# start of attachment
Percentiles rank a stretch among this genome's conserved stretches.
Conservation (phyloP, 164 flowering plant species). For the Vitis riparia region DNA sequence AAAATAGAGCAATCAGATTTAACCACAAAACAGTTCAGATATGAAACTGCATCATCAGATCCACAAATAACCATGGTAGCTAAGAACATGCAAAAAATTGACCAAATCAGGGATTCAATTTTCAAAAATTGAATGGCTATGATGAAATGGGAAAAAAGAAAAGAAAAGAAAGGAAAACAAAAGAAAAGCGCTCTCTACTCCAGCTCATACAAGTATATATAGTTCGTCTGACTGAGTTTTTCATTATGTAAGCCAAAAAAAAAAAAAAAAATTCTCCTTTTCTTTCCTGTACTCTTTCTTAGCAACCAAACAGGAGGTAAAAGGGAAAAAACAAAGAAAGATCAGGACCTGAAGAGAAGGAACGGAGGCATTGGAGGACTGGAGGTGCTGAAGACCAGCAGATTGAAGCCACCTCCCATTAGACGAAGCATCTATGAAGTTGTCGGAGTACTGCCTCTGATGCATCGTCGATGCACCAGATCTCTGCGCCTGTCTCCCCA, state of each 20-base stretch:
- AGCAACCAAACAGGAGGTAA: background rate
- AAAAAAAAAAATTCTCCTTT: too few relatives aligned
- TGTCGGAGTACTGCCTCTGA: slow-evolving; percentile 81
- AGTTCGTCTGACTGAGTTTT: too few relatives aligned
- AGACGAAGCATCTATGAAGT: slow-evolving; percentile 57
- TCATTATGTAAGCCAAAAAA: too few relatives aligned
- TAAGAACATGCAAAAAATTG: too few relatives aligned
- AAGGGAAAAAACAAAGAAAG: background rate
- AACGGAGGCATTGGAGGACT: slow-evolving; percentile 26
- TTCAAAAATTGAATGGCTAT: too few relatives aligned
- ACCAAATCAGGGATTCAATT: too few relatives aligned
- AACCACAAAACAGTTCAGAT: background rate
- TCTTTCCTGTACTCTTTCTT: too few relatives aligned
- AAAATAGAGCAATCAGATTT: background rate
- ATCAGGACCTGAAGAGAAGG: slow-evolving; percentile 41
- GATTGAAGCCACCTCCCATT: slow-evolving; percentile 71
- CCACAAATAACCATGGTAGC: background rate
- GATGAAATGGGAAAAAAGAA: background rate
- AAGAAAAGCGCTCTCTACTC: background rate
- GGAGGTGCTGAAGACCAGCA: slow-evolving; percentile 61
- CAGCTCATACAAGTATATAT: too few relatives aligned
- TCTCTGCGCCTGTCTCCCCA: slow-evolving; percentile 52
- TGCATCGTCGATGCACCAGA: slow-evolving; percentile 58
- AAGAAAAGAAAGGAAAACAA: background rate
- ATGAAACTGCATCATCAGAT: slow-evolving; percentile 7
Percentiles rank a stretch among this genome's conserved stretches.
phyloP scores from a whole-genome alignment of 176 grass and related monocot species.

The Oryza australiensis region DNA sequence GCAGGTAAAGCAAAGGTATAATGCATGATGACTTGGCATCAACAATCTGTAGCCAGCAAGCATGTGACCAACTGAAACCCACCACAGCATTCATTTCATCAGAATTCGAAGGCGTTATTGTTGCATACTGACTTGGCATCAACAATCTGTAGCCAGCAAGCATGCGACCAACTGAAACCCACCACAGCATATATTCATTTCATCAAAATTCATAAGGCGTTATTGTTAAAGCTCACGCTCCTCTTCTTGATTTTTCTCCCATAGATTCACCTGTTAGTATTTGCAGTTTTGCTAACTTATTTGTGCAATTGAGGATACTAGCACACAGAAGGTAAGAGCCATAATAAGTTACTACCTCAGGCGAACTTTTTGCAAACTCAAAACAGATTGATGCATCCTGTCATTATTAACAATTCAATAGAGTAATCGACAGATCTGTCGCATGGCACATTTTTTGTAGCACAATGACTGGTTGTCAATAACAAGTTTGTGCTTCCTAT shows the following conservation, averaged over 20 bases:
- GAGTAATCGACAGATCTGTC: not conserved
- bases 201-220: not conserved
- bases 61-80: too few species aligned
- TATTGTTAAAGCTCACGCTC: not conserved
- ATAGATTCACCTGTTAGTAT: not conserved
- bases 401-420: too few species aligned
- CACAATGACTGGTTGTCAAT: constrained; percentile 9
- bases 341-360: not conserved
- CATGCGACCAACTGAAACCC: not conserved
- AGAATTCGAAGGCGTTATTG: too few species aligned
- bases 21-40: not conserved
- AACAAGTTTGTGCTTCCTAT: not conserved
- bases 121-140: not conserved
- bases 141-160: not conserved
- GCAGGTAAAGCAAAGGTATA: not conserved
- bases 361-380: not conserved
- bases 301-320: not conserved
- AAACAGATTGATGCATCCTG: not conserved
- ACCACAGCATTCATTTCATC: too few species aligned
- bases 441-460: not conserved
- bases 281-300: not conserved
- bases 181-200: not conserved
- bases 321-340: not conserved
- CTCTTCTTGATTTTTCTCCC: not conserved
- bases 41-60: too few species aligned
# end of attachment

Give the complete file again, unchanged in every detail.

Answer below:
Percentiles rank a stretch among this genome's conserved stretches.
Conservation (phyloP, 164 flowering plant species). For the Vitis riparia region DNA sequence AAAATAGAGCAATCAGATTTAACCACAAAACAGTTCAGATATGAAACTGCATCATCAGATCCACAAATAACCATGGTAGCTAAGAACATGCAAAAAATTGACCAAATCAGGGATTCAATTTTCAAAAATTGAATGGCTATGATGAAATGGGAAAAAAGAAAAGAAAAGAAAGGAAAACAAAAGAAAAGCGCTCTCTACTCCAGCTCATACAAGTATATATAGTTCGTCTGACTGAGTTTTTCATTATGTAAGCCAAAAAAAAAAAAAAAAATTCTCCTTTTCTTTCCTGTACTCTTTCTTAGCAACCAAACAGGAGGTAAAAGGGAAAAAACAAAGAAAGATCAGGACCTGAAGAGAAGGAACGGAGGCATTGGAGGACTGGAGGTGCTGAAGACCAGCAGATTGAAGCCACCTCCCATTAGACGAAGCATCTATGAAGTTGTCGGAGTACTGCCTCTGATGCATCGTCGATGCACCAGATCTCTGCGCCTGTCTCCCCA, state of each 20-base stretch:
- AGCAACCAAACAGGAGGTAA: background rate
- AAAAAAAAAAATTCTCCTTT: too few relatives aligned
- TGTCGGAGTACTGCCTCTGA: slow-evolving; percentile 81
- AGTTCGTCTGACTGAGTTTT: too few relatives aligned
- AGACGAAGCATCTATGAAGT: slow-evolving; percentile 57
- TCATTATGTAAGCCAAAAAA: too few relatives aligned
- TAAGAACATGCAAAAAATTG: too few relatives aligned
- AAGGGAAAAAACAAAGAAAG: background rate
- AACGGAGGCATTGGAGGACT: slow-evolving; percentile 26
- TTCAAAAATTGAATGGCTAT: too few relatives aligned
- ACCAAATCAGGGATTCAATT: too few relatives aligned
- AACCACAAAACAGTTCAGAT: background rate
- TCTTTCCTGTACTCTTTCTT: too few relatives aligned
- AAAATAGAGCAATCAGATTT: background rate
- ATCAGGACCTGAAGAGAAGG: slow-evolving; percentile 41
- GATTGAAGCCACCTCCCATT: slow-evolving; percentile 71
- CCACAAATAACCATGGTAGC: background rate
- GATGAAATGGGAAAAAAGAA: background rate
- AAGAAAAGCGCTCTCTACTC: background rate
- GGAGGTGCTGAAGACCAGCA: slow-evolving; percentile 61
- CAGCTCATACAAGTATATAT: too few relatives aligned
- TCTCTGCGCCTGTCTCCCCA: slow-evolving; percentile 52
- TGCATCGTCGATGCACCAGA: slow-evolving; percentile 58
- AAGAAAAGAAAGGAAAACAA: background rate
- ATGAAACTGCATCATCAGAT: slow-evolving; percentile 7
Percentiles rank a stretch among this genome's conserved stretches.
phyloP scores from a whole-genome alignment of 176 grass and related monocot species.

The Oryza australiensis region DNA sequence GCAGGTAAAGCAAAGGTATAATGCATGATGACTTGGCATCAACAATCTGTAGCCAGCAAGCATGTGACCAACTGAAACCCACCACAGCATTCATTTCATCAGAATTCGAAGGCGTTATTGTTGCATACTGACTTGGCATCAACAATCTGTAGCCAGCAAGCATGCGACCAACTGAAACCCACCACAGCATATATTCATTTCATCAAAATTCATAAGGCGTTATTGTTAAAGCTCACGCTCCTCTTCTTGATTTTTCTCCCATAGATTCACCTGTTAGTATTTGCAGTTTTGCTAACTTATTTGTGCAATTGAGGATACTAGCACACAGAAGGTAAGAGCCATAATAAGTTACTACCTCAGGCGAACTTTTTGCAAACTCAAAACAGATTGATGCATCCTGTCATTATTAACAATTCAATAGAGTAATCGACAGATCTGTCGCATGGCACATTTTTTGTAGCACAATGACTGGTTGTCAATAACAAGTTTGTGCTTCCTAT shows the following conservation, averaged over 20 bases:
- GAGTAATCGACAGATCTGTC: not conserved
- bases 201-220: not conserved
- bases 61-80: too few species aligned
- TATTGTTAAAGCTCACGCTC: not conserved
- ATAGATTCACCTGTTAGTAT: not conserved
- bases 401-420: too few species aligned
- CACAATGACTGGTTGTCAAT: constrained; percentile 9
- bases 341-360: not conserved
- CATGCGACCAACTGAAACCC: not conserved
- AGAATTCGAAGGCGTTATTG: too few species aligned
- bases 21-40: not conserved
- AACAAGTTTGTGCTTCCTAT: not conserved
- bases 121-140: not conserved
- bases 141-160: not conserved
- GCAGGTAAAGCAAAGGTATA: not conserved
- bases 361-380: not conserved
- bases 301-320: not conserved
- AAACAGATTGATGCATCCTG: not conserved
- ACCACAGCATTCATTTCATC: too few species aligned
- bases 441-460: not conserved
- bases 281-300: not conserved
- bases 181-200: not conserved
- bases 321-340: not conserved
- CTCTTCTTGATTTTTCTCCC: not conserved
- bases 41-60: too few species aligned